Killed in action this day – Private Herbert Ruddick Bark (43431) formerly 1/24th London Regiment (721539), born Peckham, SE, Surrey, enlisted Surrey, Kennington, aged 27, son of Edward John Bark, no known grave, commemorated at Tyne Cot Memorial, Panel 140 to 141; Private John A Bell (41333) formerly North Irish Horse (2245), born Loughbrickland, County Down, enlisted Antrim, residence Newry, County Down, buried at Wulverghem-Lindenhoek Road Military Cemetery, grave V.C.23; Private Joseph Arthur Bowden (41287) formerly North Irish Horse (1965), aged 21, born Cootehill, County Cavan, enlisted Antrim, residence Cootehill, son of Joseph and Lydia S Bowden of Cortober House, Cootehill, County Cavan, no known grave, commemorated at Tyne Cot Memorial, Panel 140 to 141; Private Frederick St George Cooke (41694) formerly North Irish Horse (2182), born Carrigallen, County Leitrim, enlisted Belfast, residence Lisburn, County Antrim, son of the late Francis and Anne Cooke of Gortermone House, Carrigallen, County Leitrim, husband of Jeannie C Cooke of ‘Norton’, 6 Hawthornden Road, Knock, Belfast, no known grave, commemorated at Tyne Cot Memorial, Panel 140 to 141; Private Leonard Walter Crook (45754) formerly Royal West Surrey Regiment (67320), born West Ham, E, Essex, enlisted Stratford, E, Essex, residence West Ham, aged 18, son of Julia Eliza Crook of 82 Gladstone Road, West Ham, London, and the late Henry John Crook, no known grave, commemorated at Tyne Cot Memorial, Panel 140 to 141; Private Allan Davey (41589) formerly North Irish Horse (1312), born Carrickfergus, County Antrim, enlisted Belfast, residence Carrickfergus, aged 30, son of Mr and Mrs W.J Davey of Dunloskin, Carrickfergus, husband of Sarah E Davey of 1 Lancasterian Street, Carrickfergus, County Antrim, no known grave, commemorated at Tyne Cot Memorial, Panel 140 to 141;Private William Thomas Elliott (41159) formerly Dragoons of the Line (UD/284), enlisted Enniskillen, residence Letterbreen, County Fermanagh, no known grave, commemorated at Tyne Cot Memorial, Panel 140 to 141; Sergeant Herbert Firth (43469) formerly London Regiment (721651), enlisted Kennington, SE, Surrey, residence Brixton Hill, SW, Surrey, no known grave, commemorated at Tyne Cot Memorial, Panel 140 to 141; Private James Gillespie (14242), A Company, born and enlisted Armagh, aged 33, son of Thomas and Jane Gillespie of 83 Callan Street, Armagh, no known grave, commemorated at Tyne Cot Memorial, Panel 140 to 141; Private Patrick John Glass (3428), born and enlisted Balleymoney, County Antrim, residence, Hordle, Hants, aged 26, son of Sarah and the late James Glass, husband of Annie May Glass of 8 Council House, Hordle, Lymington, Hants, no known grave, commemorated at Tyne Cot Memorial, Panel 140 to 141; Private William Gribben (20986) formerly Connaught Rangers (4358), born Loughinisland, County Down, enlisted Belfast, residence Clough, County Down, no known grave, commemorated at Tyne Cot Memorial, Panel 140 to 141; Private Arthur Gribbin (23011), born Dromore, County Down, enlisted Belfast, no known grave, commemorated at Tyne Cot Memorial, Panel 140 to 141; Private Arthur James Hall (45745) formerly 24th London Regiment (5615), enlisted Highbury, N, Middlesex, residence Finsbury Park, N, Middlesex, no known grave, commemorated at Tyne Cot Memorial, Panel 140 to 141; Private Robert Hamilton (18259), born Clabby, County Fermanagh, enlisted March 1915 at Monaghan, residence Ballinode, County Monaghan, aged 24, son of Mary Hamilton of Kilmore East, Ballinode, Monaghan, no known grave, commemorated at Tyne Cot Memorial, Panel 140 to 141; Private Henry Harper (21119) formerly Connaught Rangers (2306), enlisted Belfast, residence Hollywood, County Down, no known grave, commemorated at Tyne Cot Memorial, Panel 140 to 141; Private Albert Gordon Keller (25103) formerly Royal Army Service Corps (T/S/3482), born Staveley, Derbyshire, enlisted Liecester, residence Staveley, no known grave, commemorated at Tyne Cot Memorial, Panel 140 to 141; Private Henry Lavery (26841), born Lurgan, County Armagh, enlisted Glasgow, residence Lurgan, aged 32, husband of Analysia Lavery of 31 North Street, Lurgan, County Armagh, no known grave, commemorated at Tyne Cot Memorial, Panel 140 to 141; Private Edward Lawley (40016) formerly West Yorkshire Regiment (33932), born and enlisted Leeds, aged 35, son of Mr and Mrs R Lawley of 12 Armenia Place, Sheepscar, Leeds, husband of Edith Nicholson (formerly Lawley) [sic] of 128 Bayswater Road, Leeds, no known grave, commemorated at Tyne Cot Memorial, Panel 140 to 141; Private William George Leinster (41266) formerly North Irish Horse (1469), born and enlisted Cavan, residence Belfast, aged 26, son of George and Elizabeth Leinster of Drummullen, Farnham, Cavan, husband of Georgina Leinster of 123A Longstone Street, Lisburn, no known grave, commemorated at Tyne Cot Memorial, Panel 140 to 141; Private William Lindsay (41084) formerly Dragoons of the Line/ Inniskilling Dragoons (UD/60), born Lisbellaw, County Fermanagh, enlisted Enniskillen, residence Letterbreen, County Fermanagh, aged 31, son of James and Margaret Lindsay of Raholland, Letterbreen, County Fermanagh, no known grave, commemorated at Tyne Cot Memorial, Panel 140 to 141; Sergeant Ernest Charles Miles (43449) formerly London Regiment (721582), enlisted Kennington, SE, Surrey, residence Feckham, SE, Surrey, no known grave, commemorated at Tyne Cot Memorial, Panel 140 to 141; Private Robert McConnell (41445) formerly North Irish Horse (1859), born Cloughfin, County Antrim, enlisted Antrim, residence Belfast, aged 23, son of Mary McConnell of 11 High Street, Greencastle, Belfast, no known grave, commemorated at Tyne Cot Memorial, Panel 140 to 141; Private Willaim McGahey (41609) formerly Dragoons of the Line (UD/292), enlisted Enniskillen, residence Blacklion, County Cavan, no known grave, commemorated at Tyne Cot Memorial, Panel 140 to 141; Private William McGrane (10752), born Stamullen, County Meath, enlisted Drogheda, County Louth, residence Julianstown, aged 27, son of Denis McGrane of Julianstown, Drogheda, County Meath, no known grave, commemorated at Tyne Cot Memorial, Panel 140 to 141; Lance Corporal Randal Edmund McManus (41505) formerly Dragoons of the Line (UD/88), born and enlisted Dungannon, County Tyrone, aged 26, son of Jane McManus of 6 Howard Terrace, Dungannon, County Tyrone, and the late Samuel McManus, no known grave, commemorated at Tyne Cot Memorial, Panel 140 to 141; Private William Nowell (45746) formerly London Regiment (722363), A Company RIF, born and enlisted, Battersea, SW, Surrey, aged 26, son of William and Martha Nowell of 54 Theatre Street, Lavendar Hill, London, husband of Charlotte Ann Nowell of 13 Kassala Road, Battersea Park, London, no known grave, commemorated at Tyne Cot Memorial, Panel 140 to 141; Private Robert Park (41353) formerly North Irish Horse (2325), born Magherafelt, County Londonderry, enlisted Antrim, residence Magherafelt, aged 29, son of John Park JP and Margaret Park of Grange, Magherafelt, County Londonderry, no known grave, commemorated at Tyne Cot Memorial, Panel 140 to 141; Private William Pilkington (45817), formerly Royal West Surrey Regiment (66613), born and enlisted Camberwell, SE, Surrey, aged 20, son of Mrs Emma Pilkington of 7 Avenue Road, Camberwell, London, no known grave, commemorated at Tyne Cot Memorial, Panel 140 to 141; Private John James Raynor (43273) formerly Notts and Derby Regiment (22385), born and enlisted Ikeston, Derbyshire, aged 33, son of the late Aaron and Catherine Raynor, no known grave, commemorated at Tyne Cot Memorial, Panel 140 to 141; Private Clifford Skee (40082) formerly West Yorkshire Regiment (11251), born South Shields, County Durham, enlisted Newcastle-on-Tyne, no known grave, commemorated at Tyne Cot Memorial, Panel 140 to 141; Private George Soper (45739) formerly London Regiment (722478 [or 5571]), born Southwark, SE, Surrey, enlisted Surrey, aged 26, son of Thomas and Elizabeth Soper of 73 Crampton Street, Newington Butts, London, husband of Elizabeth Soper of 37 Newport Street, Lambeth, London, no known grave, commemorated at Tyne Cot Memorial, Panel 140 to 141.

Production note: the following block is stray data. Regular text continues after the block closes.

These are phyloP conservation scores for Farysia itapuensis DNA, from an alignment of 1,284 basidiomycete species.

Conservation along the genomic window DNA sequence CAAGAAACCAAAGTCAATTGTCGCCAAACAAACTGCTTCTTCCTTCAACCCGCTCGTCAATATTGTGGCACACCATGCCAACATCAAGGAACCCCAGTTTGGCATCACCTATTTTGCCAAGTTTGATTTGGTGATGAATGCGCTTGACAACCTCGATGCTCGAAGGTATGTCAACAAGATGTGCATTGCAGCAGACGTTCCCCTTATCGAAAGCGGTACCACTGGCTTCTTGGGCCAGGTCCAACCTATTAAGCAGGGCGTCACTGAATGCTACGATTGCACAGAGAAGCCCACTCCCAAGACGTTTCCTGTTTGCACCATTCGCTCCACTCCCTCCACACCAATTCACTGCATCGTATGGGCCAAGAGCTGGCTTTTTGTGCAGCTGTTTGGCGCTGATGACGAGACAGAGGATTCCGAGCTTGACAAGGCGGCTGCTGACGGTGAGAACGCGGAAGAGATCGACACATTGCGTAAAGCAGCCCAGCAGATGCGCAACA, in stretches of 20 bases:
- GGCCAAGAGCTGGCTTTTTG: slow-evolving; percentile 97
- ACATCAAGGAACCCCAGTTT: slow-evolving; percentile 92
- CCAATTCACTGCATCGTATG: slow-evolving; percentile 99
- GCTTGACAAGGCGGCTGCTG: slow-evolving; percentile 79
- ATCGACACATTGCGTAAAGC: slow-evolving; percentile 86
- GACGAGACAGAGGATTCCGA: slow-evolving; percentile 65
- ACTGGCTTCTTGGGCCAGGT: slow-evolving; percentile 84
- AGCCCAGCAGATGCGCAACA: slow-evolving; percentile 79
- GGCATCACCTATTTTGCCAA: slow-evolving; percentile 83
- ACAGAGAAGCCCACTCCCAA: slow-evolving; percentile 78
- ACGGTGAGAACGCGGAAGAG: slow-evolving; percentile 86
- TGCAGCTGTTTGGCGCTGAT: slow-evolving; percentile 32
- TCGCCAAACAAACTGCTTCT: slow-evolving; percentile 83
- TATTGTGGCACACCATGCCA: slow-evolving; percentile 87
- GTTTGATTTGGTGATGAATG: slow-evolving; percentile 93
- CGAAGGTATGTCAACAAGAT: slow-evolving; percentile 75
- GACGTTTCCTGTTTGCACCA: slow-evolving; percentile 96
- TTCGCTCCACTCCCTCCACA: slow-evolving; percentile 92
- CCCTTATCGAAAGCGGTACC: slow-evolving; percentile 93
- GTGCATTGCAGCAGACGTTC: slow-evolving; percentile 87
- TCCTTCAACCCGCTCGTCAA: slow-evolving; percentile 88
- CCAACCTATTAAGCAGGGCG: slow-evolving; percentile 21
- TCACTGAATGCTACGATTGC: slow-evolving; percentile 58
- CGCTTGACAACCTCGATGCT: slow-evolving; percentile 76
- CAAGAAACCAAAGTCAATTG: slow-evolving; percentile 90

(to be continued)